“Growing up, I was always interested in language,” says Andre Bagoo. “I used to write poems, short stories… most of them were about boys I had a crush on.” He would anonymously gift his crushes pamphlets, leaving them his imaginative landscapes. But Bagoo was being shown another path. Many Trinidadian students are sold the same dream: Study hard. Become a doctor/lawyer. Profit. “The whole creative sector, the sector that revolves around the imagination, is not regarded as a viable career,” Bagoo explains.
When Bagoo left Trinidad to study law at King’s College, London, his life’s trajectory seemed clear. Yet, London filled him with a love of literature, not legislation. Subliminally influenced by that distinctive story of the Caribbean person in London, the narrative of the Windrush generation, Bagoo immersed himself in the theatre and in writing.
After the personal renaissance of London, it seemed impossible that Bagoo would become a lawyer. He returned home and wrote obsessively. Months passed. This was not how the story was supposed to go. “My mother started to complain,” Bagoo recalls. She said, “You need to get a job.” Cajoled into seeking employment, Bagoo perused the major newspapers; all were advertising for a court reporter. A job Bagoo applied for at his mother’s request ballooned into a 10-year career.
Sitting surrounded by his four books of poetry, Bagoo recalls the story of Robert Lax, who edited publications such as the New Yorker, before giving it up to write on a remote Greek island. “He had these poems within him; he had this language… and he went through a circuitous path to eventually find that,” Bagoo explains. “He rearranged his life in such a way to match the poems inside him longing to come out.” For a long time, Bagoo did not rearrange his own life, even though the demands of journalism swallowed much of his writing time. “I had this aha moment when I looked back at my life after ten years in journalism and I realised the love of my life has been right there all along,” says Bagoo. That love, of course, was language.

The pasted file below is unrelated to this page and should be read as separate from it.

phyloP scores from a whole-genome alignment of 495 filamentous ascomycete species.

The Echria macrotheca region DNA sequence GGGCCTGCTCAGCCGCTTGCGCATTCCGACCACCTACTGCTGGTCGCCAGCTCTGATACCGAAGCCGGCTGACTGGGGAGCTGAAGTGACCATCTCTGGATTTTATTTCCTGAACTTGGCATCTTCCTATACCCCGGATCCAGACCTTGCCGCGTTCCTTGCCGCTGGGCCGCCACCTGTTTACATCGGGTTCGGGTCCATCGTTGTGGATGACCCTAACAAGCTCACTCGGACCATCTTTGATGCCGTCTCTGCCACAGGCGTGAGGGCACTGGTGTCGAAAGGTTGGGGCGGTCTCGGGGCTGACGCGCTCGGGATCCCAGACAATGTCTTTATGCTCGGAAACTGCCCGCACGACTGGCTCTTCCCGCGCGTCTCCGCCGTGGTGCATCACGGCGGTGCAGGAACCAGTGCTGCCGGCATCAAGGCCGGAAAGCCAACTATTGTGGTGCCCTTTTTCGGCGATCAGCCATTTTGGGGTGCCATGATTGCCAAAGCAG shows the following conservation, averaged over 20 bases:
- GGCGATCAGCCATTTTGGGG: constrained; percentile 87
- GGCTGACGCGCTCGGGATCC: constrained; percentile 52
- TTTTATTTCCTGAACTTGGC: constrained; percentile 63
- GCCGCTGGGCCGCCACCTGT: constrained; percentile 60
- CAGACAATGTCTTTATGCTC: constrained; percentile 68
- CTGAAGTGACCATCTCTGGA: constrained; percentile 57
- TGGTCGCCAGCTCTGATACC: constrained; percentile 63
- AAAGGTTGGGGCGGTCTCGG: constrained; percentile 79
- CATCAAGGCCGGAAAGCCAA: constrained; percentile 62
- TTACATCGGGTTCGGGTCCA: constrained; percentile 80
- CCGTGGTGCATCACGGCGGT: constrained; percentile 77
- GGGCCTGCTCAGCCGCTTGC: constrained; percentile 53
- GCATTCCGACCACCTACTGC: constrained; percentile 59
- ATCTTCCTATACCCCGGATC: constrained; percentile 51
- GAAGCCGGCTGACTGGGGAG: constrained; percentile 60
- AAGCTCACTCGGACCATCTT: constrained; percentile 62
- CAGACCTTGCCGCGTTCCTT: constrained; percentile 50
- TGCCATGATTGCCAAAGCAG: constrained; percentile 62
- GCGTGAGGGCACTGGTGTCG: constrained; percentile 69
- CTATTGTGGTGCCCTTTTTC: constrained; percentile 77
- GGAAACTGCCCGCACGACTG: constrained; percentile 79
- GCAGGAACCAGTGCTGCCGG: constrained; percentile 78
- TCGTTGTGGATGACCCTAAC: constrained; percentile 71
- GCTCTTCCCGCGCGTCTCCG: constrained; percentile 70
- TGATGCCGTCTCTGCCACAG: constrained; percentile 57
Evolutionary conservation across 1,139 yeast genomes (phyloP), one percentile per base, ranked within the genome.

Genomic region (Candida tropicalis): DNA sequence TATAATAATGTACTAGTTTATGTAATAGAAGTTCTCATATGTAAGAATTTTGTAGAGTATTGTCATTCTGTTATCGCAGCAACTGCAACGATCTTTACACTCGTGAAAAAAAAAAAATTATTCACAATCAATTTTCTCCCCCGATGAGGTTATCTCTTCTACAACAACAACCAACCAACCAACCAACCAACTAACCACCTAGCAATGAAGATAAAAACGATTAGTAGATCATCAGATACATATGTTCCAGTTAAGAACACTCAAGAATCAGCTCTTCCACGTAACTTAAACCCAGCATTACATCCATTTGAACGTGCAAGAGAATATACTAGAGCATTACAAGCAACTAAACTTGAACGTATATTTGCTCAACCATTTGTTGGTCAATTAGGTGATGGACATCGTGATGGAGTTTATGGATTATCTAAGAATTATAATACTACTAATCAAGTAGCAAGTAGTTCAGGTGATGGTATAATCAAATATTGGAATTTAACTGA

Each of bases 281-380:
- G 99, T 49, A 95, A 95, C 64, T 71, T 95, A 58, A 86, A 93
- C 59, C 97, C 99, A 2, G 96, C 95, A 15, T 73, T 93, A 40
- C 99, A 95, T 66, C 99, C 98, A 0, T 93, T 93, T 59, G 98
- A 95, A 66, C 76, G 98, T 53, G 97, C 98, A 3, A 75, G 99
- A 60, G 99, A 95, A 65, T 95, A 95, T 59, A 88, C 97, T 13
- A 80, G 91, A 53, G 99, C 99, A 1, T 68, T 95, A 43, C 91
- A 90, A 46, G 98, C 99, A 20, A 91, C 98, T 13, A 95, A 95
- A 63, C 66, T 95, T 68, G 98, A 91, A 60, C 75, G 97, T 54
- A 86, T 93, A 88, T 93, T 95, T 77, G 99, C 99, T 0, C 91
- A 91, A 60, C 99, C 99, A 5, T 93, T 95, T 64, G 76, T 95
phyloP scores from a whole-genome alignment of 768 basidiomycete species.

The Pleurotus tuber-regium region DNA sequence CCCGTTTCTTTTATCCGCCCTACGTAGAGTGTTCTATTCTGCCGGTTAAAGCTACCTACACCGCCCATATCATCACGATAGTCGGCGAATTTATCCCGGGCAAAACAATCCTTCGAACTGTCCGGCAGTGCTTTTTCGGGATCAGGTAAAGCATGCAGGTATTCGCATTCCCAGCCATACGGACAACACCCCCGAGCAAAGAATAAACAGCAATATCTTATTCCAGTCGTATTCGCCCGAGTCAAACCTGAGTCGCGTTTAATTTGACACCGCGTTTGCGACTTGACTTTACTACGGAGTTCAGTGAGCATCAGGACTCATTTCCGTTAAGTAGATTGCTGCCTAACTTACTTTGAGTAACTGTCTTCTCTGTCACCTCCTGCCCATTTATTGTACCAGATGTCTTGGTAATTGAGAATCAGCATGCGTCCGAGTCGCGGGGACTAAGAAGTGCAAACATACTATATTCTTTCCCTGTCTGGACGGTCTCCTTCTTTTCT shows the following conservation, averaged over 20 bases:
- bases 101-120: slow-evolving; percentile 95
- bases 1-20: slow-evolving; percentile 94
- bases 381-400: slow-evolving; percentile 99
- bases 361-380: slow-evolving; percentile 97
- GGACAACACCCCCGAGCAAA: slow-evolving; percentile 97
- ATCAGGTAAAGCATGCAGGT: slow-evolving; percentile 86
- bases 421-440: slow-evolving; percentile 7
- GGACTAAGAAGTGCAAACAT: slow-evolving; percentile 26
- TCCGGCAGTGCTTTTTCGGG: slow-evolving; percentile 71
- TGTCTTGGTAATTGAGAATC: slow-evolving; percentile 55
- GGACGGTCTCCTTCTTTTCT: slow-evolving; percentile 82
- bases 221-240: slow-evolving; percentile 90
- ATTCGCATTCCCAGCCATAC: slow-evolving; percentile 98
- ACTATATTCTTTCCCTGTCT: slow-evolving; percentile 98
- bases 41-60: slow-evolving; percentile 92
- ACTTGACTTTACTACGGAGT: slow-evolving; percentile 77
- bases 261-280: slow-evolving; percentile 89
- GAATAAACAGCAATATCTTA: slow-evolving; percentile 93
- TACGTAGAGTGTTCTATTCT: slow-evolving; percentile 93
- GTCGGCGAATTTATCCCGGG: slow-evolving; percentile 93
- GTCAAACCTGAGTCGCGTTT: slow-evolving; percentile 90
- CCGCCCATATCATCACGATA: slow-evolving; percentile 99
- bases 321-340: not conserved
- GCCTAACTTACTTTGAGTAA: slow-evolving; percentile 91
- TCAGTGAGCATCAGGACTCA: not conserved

It has been a year and a half since Bagoo wrote his resignation letter—not a poem, but an important piece of writing. “What has since ensued has been a period of saying yes to every single thing that I have never had the courage to do in my life before,” he explains. “I have explored the visual arts, the visual poem… dance.” Naturally, Bagoo’s ideas have begun to evolve. “There is language in everything, be it dance, be it visual art… be it a very dry report,” he explains. His latest collection, The City of Dreadful Night, is a book-length visual poem sequence which explodes traditional interpretations of language.
I ask about the challenges of being a young writer—I’m a writer too; I know how hard it can be to earn a paycheque. Bagoo admits that it is intrinsically harder for Caribbean authors to establish a career, given the small size of local audiences. “Still, people do buy books!” he declares. “There are so many risks to take in our art…. It just needs to happen. And when is it going to happen? We shouldn’t just wait around for help. We should really really try to make it happen.”
He continues, “Everyone starting out has obstacles. The question is if I’m going to have to endure these types of risks anyhow, why not do something I love?” “Love” is the title of one of Bagoo’s poems, especially dear to him because it embodies feeling the emotion. His love has always been language, in all its forms. “Love” acknowledges that all of us have limited time but our passion pushes us to rise beyond barriers and cry out, saying “time be damned, Earth be damned. / Give us another chance.”
Pitch lake for an eye.
He stares because he knows
even after death hair grows,
ripples in the wind tunnel of time.
He stares because he sees
a school of corbeaux curating the city,
pterodactyls hunting in tar.
These days, dinosaurs fly out the oily depths,
saying time be damned, Earth be damned.
Give us another chance.